I could go on, but it all brings to mind the observation attributed to  Mark Twain Benjamin Disraeli:  “There are lies, damned lies, and statistics.”



The other day I was reflecting about various aspects of the world, and it dawned on me that I’d never seen, heard of, or read about a mob rioting in support of anything moderate.  Obvious as that may seem, every incident of mob violence deals with extremism or a reaction to extremism, especially if one especially if one considers hunger, discrimination, or civil repression of form of extremism.

But what lies behind that observation goes much farther than that. One of the greatest “mob” events in U.S. history was the Civil War, and it was generated because the states of the Confederacy insisted on the “right” to enslave other human beings, certainly an extremist belief and behavior. Not only that, but the New York riot in reaction to the first national draft, for the Union army, still ranks as one of the most violent in U.S. history. A great number of mobs and riots in recent U.S. history have also occurred as a reaction to perceived extremism, such as those that followed the death of Martin Luther King or the acquittal of the Los Angeles police officers who beat Rodney King.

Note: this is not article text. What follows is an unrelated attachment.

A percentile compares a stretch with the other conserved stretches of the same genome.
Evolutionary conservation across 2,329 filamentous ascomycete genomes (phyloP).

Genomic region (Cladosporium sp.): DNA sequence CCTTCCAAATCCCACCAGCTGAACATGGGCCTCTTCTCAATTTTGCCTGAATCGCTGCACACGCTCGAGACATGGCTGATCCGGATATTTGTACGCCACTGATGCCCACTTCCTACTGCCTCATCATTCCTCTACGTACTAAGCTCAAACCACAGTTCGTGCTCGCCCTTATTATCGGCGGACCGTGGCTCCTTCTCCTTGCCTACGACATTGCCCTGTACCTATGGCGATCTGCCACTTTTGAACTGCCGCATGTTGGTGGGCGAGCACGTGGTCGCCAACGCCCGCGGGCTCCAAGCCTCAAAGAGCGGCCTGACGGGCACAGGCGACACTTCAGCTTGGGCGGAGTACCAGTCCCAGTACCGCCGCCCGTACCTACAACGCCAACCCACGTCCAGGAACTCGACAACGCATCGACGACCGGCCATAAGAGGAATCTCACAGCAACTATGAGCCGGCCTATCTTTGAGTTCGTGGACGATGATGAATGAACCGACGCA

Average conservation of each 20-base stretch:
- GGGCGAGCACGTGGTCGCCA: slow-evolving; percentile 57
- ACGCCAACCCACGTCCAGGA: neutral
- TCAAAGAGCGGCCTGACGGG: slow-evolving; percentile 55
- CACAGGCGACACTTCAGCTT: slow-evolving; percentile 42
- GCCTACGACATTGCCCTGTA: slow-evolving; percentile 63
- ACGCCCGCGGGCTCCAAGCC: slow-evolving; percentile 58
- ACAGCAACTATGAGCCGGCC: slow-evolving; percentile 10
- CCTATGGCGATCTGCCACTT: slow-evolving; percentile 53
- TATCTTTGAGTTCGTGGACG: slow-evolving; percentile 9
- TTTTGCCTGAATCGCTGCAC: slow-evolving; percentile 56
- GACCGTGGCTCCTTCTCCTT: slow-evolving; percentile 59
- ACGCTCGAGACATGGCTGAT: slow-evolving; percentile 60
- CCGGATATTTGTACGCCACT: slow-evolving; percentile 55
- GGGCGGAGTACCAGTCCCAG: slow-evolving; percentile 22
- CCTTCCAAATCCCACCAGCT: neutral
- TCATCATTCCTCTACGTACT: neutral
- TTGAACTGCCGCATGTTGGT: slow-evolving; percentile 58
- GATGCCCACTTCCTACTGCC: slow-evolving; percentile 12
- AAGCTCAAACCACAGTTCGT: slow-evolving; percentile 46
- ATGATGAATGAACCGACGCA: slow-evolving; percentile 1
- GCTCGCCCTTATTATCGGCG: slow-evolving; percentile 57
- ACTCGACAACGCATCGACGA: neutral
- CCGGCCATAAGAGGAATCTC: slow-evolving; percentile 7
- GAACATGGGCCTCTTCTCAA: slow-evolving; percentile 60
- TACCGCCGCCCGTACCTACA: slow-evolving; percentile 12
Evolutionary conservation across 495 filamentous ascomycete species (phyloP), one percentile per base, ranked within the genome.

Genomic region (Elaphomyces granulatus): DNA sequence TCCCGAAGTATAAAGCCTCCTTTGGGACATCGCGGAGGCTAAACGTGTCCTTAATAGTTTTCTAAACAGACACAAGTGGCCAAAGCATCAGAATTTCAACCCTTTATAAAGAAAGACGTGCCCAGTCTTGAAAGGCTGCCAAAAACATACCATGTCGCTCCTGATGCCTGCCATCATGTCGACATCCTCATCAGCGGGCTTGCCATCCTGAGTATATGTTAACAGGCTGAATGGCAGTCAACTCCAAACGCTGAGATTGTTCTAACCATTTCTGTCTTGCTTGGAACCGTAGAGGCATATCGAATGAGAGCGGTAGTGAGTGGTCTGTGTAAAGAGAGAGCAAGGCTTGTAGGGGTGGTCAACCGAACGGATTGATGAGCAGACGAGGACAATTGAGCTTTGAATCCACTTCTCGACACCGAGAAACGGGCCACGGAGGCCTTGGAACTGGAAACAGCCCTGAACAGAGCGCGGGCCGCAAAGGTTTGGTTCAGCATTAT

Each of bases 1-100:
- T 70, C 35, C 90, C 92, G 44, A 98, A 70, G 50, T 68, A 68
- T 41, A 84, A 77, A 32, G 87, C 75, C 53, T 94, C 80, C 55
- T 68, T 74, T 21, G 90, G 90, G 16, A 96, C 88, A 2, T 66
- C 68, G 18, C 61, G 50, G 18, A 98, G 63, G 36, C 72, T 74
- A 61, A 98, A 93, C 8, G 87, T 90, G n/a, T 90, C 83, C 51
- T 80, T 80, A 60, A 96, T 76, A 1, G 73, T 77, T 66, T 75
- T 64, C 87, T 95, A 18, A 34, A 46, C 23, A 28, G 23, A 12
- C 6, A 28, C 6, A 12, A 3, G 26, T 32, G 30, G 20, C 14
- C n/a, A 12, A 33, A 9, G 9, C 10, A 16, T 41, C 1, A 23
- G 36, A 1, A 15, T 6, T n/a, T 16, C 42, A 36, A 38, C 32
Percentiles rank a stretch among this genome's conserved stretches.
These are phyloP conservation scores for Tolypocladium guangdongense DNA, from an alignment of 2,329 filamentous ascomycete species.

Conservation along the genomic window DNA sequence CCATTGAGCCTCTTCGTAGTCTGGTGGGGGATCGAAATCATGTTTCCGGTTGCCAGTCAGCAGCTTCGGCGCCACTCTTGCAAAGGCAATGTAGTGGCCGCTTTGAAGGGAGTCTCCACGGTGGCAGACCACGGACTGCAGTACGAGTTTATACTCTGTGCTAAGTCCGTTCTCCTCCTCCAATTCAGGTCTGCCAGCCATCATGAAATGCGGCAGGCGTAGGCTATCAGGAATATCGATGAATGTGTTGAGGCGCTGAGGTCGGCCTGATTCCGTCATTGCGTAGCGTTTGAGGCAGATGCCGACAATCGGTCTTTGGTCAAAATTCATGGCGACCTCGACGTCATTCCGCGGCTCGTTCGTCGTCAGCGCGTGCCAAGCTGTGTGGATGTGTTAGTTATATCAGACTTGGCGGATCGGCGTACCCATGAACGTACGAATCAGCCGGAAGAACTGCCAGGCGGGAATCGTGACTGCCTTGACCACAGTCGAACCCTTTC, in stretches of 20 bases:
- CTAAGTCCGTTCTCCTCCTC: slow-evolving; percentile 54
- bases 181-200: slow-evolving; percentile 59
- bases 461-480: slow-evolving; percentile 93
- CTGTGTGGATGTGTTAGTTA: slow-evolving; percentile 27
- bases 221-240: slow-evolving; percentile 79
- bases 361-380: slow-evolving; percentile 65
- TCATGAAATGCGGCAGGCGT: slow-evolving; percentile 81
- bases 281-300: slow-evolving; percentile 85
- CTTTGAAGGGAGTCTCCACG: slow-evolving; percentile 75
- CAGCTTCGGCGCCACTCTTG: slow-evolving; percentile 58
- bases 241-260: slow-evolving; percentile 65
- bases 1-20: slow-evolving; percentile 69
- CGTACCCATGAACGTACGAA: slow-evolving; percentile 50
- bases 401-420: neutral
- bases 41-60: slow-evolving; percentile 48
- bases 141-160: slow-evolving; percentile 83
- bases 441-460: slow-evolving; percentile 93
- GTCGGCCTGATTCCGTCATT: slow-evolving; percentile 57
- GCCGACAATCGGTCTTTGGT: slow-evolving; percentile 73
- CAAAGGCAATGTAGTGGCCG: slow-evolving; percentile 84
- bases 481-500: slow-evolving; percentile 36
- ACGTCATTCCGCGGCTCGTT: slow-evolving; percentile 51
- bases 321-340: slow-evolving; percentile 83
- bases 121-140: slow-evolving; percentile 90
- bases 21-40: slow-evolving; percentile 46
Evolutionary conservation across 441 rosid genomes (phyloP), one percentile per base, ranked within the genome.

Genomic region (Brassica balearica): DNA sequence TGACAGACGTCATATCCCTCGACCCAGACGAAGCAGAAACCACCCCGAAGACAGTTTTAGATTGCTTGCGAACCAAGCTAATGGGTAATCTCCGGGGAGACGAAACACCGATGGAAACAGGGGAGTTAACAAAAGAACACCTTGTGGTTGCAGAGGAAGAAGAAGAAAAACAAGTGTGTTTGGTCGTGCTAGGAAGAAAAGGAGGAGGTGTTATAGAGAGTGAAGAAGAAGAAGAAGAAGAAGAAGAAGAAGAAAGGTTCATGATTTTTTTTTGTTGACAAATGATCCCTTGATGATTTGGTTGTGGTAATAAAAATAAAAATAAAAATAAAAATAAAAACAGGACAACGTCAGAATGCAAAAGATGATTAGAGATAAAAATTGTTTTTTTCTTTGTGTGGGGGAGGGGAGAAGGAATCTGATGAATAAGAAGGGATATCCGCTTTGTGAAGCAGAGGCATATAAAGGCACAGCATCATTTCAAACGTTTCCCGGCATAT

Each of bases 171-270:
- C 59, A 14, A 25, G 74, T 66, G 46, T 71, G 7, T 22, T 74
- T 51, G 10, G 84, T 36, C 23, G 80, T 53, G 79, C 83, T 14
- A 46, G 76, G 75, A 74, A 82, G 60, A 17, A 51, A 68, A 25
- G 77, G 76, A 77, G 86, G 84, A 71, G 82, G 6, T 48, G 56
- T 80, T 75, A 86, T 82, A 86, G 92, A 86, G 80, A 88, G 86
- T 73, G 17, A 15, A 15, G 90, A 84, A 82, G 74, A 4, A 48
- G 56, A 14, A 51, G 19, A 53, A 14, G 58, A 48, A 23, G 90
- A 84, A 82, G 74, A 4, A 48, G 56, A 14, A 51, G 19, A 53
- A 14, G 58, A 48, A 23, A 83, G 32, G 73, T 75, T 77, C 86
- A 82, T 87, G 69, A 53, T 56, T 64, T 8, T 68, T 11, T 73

Yet… there is a reason behind such “extremism,” and it seems fairly simple to me.  The most obvious example is that of the Civil War.  Slaves were property, and they represented a huge percentage of the wealth of the south.  Those who opposed the abolition of slavery felt that the federal government would confiscate their property – and they “rioted” to keep it, regardless of the ethics of enslaving human beings.  A huge percentage of the various civil rights riots in the United States, and more recently in France and elsewhere in Europe, resulted from resentment that the government and property owners were using their powers to economically oppress others in various ways.  Gun rights’ advocates fear government oppression, regulation, and confiscation – a loss of property and freedom.  Male extremist religious leaders violently dislike anything that will reduce their power – and increase the power of women and educated males, and this is certainly a factor behind anti-American mobs across the Middle East.